Turmeric: Golden Root for Baking
Turmeric is becoming well known for its health benefits and flavour profile
November 25, 2016 By Jane Dummer
Native to Indonesia and Southern India, turmeric has been harvested for more than 5,000 years and has been used throughout history as a condiment, healing remedy and a textile dye. It’s a spice with a peppery fragrant flavour, and it’s part of the ginger family of herbs. Often used in curries, sauces and soups, most recently, turmeric is popping up in teas, drinks, smoothies, breads and baked goods.
Turmeric has become a more mainstream ingredient in Canada and the U.S. for a variety of reasons including its health benefits. In a recent NutraIngredients-USA article (September 22, 2016), Stephen Daniells summarizes the data published in ABC’s HerbalGram 111 report. It indicated turmeric/curcumin was the standout ingredient in 2015 with overall sales for the ingredient exceeding $50 million in mass and natural channels. It has a 118 per cent growth in the mass channel and 32 per cent growth in the natural channel.
We know that a poor diet, lack of exercise, and stress can lead to an increase in inflammatory-related conditions which are key factors in lifestyle diseases including heart disease and type 2 diabetes. From my experience, people are always searching for more everyday foods that taste good and are nutritious. Turmeric is nutritious and is rich in B vitamins, which promotes a healthy nervous system and assists in metabolic functions throughout the body. In addition, turmeric has been used as an anti-inflammatory.
The active ingredient that has been studied in turmeric is curcumin which is responsible for its deep yellow colour. Research continues to investigate the properties and effects of curcumin specifically as an antioxidant and anti-inflammatory. It is thought curcumin plays a role in combating the production of free radical cells and decreasing inflammation which are factors in a variety of disease conditions. More human clinical studies are required in order to fully understand curcumin’s role in reducing the risk of certain diseases including Alzheimer’s disease, heart disease and type 2 diabetes, arthritis and some cancers.
The first time I had turmeric in a cake was when I was traveling in Turkey. I believe it was a version of sfouf, which is a traditional Lebanese cake flavoured with turmeric, sugar and nuts. It was a moist, dense cake with an intensely yellow colour. Not having an overly sweet tooth, I like cakes with more of a savoury and/or nutty essence. It was delicious. That was over 15 years ago, and now locally in Canada I’m seeing a few breads, cakes and other baked goods with turmeric.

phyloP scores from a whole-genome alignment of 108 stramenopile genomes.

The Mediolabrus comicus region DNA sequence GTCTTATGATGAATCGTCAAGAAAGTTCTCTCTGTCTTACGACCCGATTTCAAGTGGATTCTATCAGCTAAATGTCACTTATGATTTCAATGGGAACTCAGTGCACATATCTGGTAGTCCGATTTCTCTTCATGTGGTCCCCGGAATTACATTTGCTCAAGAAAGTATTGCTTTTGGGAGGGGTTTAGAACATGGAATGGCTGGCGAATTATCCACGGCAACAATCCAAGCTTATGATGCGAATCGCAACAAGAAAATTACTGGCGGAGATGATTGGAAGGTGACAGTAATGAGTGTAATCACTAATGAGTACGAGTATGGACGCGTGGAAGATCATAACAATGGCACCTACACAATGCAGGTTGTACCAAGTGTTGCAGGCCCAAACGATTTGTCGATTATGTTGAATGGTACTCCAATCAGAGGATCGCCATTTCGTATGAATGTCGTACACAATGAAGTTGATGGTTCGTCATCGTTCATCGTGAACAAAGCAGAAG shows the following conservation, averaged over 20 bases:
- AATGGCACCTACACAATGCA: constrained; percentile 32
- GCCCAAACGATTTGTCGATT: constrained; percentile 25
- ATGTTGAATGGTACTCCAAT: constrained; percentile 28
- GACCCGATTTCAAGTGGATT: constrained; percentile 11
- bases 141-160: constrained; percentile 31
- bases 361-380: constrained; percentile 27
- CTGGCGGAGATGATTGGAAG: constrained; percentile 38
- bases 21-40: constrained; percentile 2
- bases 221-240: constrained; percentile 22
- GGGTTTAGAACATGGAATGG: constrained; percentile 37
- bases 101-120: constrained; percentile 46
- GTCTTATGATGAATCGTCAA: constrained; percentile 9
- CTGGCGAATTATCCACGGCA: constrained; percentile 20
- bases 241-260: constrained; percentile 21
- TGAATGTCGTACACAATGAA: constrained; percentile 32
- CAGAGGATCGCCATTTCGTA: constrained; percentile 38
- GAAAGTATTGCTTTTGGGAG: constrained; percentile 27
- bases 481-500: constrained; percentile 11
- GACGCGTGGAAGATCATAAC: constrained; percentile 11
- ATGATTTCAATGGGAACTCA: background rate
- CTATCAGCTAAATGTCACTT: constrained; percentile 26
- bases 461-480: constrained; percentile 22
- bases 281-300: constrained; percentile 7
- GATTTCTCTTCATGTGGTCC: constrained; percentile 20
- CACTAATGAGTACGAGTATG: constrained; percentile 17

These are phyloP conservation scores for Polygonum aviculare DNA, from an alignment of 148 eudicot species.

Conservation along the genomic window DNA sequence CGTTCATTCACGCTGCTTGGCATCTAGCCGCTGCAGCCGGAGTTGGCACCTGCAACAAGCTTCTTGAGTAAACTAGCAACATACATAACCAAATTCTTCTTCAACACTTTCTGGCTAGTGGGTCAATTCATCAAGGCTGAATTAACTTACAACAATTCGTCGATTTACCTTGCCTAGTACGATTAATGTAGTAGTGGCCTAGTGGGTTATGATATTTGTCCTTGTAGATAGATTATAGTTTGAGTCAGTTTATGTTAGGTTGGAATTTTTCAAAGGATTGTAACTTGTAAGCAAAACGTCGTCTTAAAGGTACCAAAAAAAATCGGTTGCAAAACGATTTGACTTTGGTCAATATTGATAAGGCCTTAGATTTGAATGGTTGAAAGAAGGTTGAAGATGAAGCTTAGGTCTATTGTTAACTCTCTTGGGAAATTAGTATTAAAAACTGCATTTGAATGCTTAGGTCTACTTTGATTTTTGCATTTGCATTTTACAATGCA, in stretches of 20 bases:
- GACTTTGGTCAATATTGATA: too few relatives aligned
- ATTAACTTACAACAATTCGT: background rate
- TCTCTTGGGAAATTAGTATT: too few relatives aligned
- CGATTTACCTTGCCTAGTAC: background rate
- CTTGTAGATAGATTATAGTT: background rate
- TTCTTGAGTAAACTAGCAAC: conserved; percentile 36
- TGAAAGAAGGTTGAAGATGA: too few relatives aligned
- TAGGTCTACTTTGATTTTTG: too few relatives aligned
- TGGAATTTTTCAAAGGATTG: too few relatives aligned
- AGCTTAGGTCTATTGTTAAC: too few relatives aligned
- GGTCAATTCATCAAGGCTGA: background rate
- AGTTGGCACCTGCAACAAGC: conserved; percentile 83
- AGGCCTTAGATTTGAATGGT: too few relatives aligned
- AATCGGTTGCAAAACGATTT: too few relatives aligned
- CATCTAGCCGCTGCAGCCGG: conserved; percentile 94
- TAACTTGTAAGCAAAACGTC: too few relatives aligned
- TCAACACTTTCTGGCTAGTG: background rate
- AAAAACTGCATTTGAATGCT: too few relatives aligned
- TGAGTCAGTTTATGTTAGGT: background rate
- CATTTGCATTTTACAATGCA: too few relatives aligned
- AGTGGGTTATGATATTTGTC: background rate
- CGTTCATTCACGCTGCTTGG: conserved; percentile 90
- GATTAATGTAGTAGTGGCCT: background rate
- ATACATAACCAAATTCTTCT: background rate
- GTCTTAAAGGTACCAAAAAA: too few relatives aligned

Turmeric is a traditional ingredient in Indian bread including naan. Sometimes it is an ingredient in the blend or part of a mixture of butter and turmeric that is brushed on the naan and baked until golden. As the Paleo diet trend continues to gain traction, I’ve witnessed more gluten-free breads and wraps made with turmeric. Including a wrap made with coconut meal, coconut water, coconut oil and turmeric, specifically targeted at the niche market.
Restaurant patrons in diverse cities like New York are enjoying turmeric fennel rolls and sweet potato turmeric buns on the menu. On the dessert cart, there is a trend for more savoury whipped creams. Turmeric lends a pale yellow colour to whipped cream, making it unique to look at. It’s slightly earthy bitter flavour is a great contrast to nut-based desserts like pecan pie or walnut cake.
As I’m writing this article about using turmeric in breads and baked goods, it reminds me of six years ago when I wrote a Final Proof column on baking with matcha green tea. It still may be slightly ahead of the trend and the customer conversion point is a few early adopters. Turmeric has common elements to the matcha green tea trend including an ingredient that has been used for centuries in other parts of the world, definite health benefits, plus a strong, unique flavour and colour. Six years later, after writing the matcha green tea column, there is mainstream awareness, acceptance and use of it in breads, cakes, crepes and muffins. So why not dive in and create a delicious feature product with turmeric to offer your early adopter clientele a golden savoury treat?
- Menon VP, Sudheer AR. Antioxidant and anti-inflammatory properties of curcumin. Adv. Exp. Med. Biol. 2007;595:105-25.
- Mueller M, Hobiger S, Jungbauer, A. Anti-inflammatory activity of extracts from fruits, herbs and spices. Food Chemistry. 2010;122:987-996.
Jane Dummer, RD (www.janedummer.com), known as the Pod to Plate Food Consultant, collaborates and partners with the food and nutrition industry across North America.
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